Home > Vivekananda and Vedanta > Science and the Sannyasin

Science and the Sannyasin

March 9, 2012

Swami Vivekananda’s vision went beyond propagating Hinduism to the West. He was keen that India, though religious, also understands the use of Science and Technology. He was concerned that Indians were steeped in ignorance and superstition and this came in the way of both physical and spiritual progress. He constantly urged his devotees not to accept anything without taking it through the test of experimentation. Vivekananda advocated testing thoroughly before making the decision of accepting or denying something. He said, “It is not the sign of a candid and scientific mind to throw overboard anything without proper investigation. Surface scientists, unable to explain various extraordinary mental phenomena, strive to ignore their very existence”.

Very few also know of his contribution in setting up the Indian Institute of Science in Bangalore. It was in 1893 that Swami Vivekananda met Sir Jamshedji Tata for the first time. They were traveling together in a ship that sailed from Yokohama to Vancouver. Swamiji was traveling to the US on his ‘life’s mission’ of taking Hinduism to the World. Sir Jamshedji Tata was the doyen of Indian Industry and was visiting the United States in search of equipment and technology needed for his steel plant. Both these extraordinary Indians loved their country and were very concerned about the welfare of their countrymen. Both started talking and Swamiji remarked “How wonderful it would be if we could combine the scientific and technological achievements of the West with the asceticism and humanism of India!” He asked Jamshedji to consider creating an institution that would build the scientific and technological human-resource pool for the country. Though they never met after that journey, these words struck a chord in Jamshedji’s heart. Five years later, Jamshedji’s response came in a letter to Vivekananda in which he mentioned that he was starting such an institution in Bangalore and wanted to know if Swamiji could take on the responsibility of heading it. Swamiji courteously turned down this offer but encouraged him on. Swamiji passed away in July 1902. Jamshedji did not live long either. He died in 1904, unaware that his vision would be realized just five years later. The Indian Institute of Science, a gift from the Tatas, was born in 1909 and is today the pride of the Nation.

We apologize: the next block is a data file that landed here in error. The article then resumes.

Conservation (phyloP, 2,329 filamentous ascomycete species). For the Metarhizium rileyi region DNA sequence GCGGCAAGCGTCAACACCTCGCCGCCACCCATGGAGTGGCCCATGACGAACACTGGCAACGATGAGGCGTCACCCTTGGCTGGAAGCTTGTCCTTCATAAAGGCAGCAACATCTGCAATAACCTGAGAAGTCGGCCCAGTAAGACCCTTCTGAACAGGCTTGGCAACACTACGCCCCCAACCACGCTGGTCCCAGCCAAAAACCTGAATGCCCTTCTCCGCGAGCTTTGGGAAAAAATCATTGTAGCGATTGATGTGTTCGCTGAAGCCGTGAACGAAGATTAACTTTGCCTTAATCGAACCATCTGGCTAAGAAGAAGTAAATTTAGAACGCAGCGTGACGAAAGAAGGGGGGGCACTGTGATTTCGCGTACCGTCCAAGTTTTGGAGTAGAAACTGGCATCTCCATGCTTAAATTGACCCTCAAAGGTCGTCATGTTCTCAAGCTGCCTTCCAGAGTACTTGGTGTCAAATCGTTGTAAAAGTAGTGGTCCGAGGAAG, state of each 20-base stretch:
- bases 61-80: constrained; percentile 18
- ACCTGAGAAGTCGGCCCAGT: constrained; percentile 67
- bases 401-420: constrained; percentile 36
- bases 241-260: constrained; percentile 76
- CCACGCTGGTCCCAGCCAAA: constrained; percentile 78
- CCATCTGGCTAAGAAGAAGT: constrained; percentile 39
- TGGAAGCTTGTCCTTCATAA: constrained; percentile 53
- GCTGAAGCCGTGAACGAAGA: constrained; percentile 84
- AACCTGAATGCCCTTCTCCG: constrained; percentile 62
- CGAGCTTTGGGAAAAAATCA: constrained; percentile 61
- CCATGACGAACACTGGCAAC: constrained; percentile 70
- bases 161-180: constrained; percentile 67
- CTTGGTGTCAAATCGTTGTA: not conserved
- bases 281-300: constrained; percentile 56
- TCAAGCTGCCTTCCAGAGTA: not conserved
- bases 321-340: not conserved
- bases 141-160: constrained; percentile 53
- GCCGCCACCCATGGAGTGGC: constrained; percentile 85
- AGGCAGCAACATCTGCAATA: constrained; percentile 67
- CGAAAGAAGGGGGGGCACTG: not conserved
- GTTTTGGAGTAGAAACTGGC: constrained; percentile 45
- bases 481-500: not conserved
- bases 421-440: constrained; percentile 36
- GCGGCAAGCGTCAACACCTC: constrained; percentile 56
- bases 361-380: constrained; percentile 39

Swami Vivekananda always maintained that India needed a scientific temperament for it to develop. He used to goad his disciples to carry a ‘magic lantern’ (projector of those days) and go from village to village teaching science to our rural brethren. He was a visionary who understood that problems of India would need the background of science for them to be solved.

Kannada version in Prajavani (22-Mar-12)


  1. Govind Pai
    March 11, 2012 at 8:12 am

    Don’t know if you are aware that the only invention of Jagadish Chandra Bose (among the numerous ones of his that made radio possible) that was patented (I think on the use of semiconductor junctions to detect radiowaves) was patented with the direct initiative, insistence and help of Swami Vivekananda. J.C Bose was an idealist and believed that knowledge should be free and not commercialized and was reluctant to patent any of his inventions. (The latest consensus is that Marconi stole most of the ideas for radio from people like J.C Bose and Nikolai Tesla and walked away with the Nobel Prize, the credit, and the material benefits for the invention of radio). The Swami, his advaitic idealism notwithstanding, was enough of a man of the world to realize the implications of Bose’s work and its impact on the image of India.

    • March 11, 2012 at 9:29 am

      Dear Govind Pai,

      Thank you for highlighting this fact, which i was not aware of. Could u please indicate the source of this information and any possible references for the same.



      • Govind Pai
        March 11, 2012 at 7:22 pm

        Dear Balu,
        I first came across this fact a year or so ago when I was researching the life of J.C. Bose and his well known resistance to patenting any of his inventions. Though many apparently reliable people on the internet mention the fact that J.C. Bose’s US patent 755840 for “a detector for electrical disturbances” was filed by a Sara Chapman Bull, an American disciple of Swami Vivekananda (and also with the connivance of Sister Nivedita who was also apparently an admirer of J.C. Bose), apparently at the insistence of the Swami, but not necessarily with the acceptance of J.C. Bose, on 30 September 1901 and granted on 29 March 1904, we need to research the sources more carefully to authenticate the Swami’s role in this. Maybe the Ramakrishna Mission has some information in its archives, as may the Bose Institute in Kolkata. Could we request help from a historian like Ramachandra Guha, since it is an important question? I think the IEEE has done a lot of work to authenticate the role of J.C. Bose as one of the inventors of radio and they could probably provide more information. Please check out an article by P.K.Bandyopadhyay, “Under the glare of a thousand suns: the pioneering work of Sir J.C. Bose” in Proceedings of the IEEE (1998) if you can get it. Will revert.

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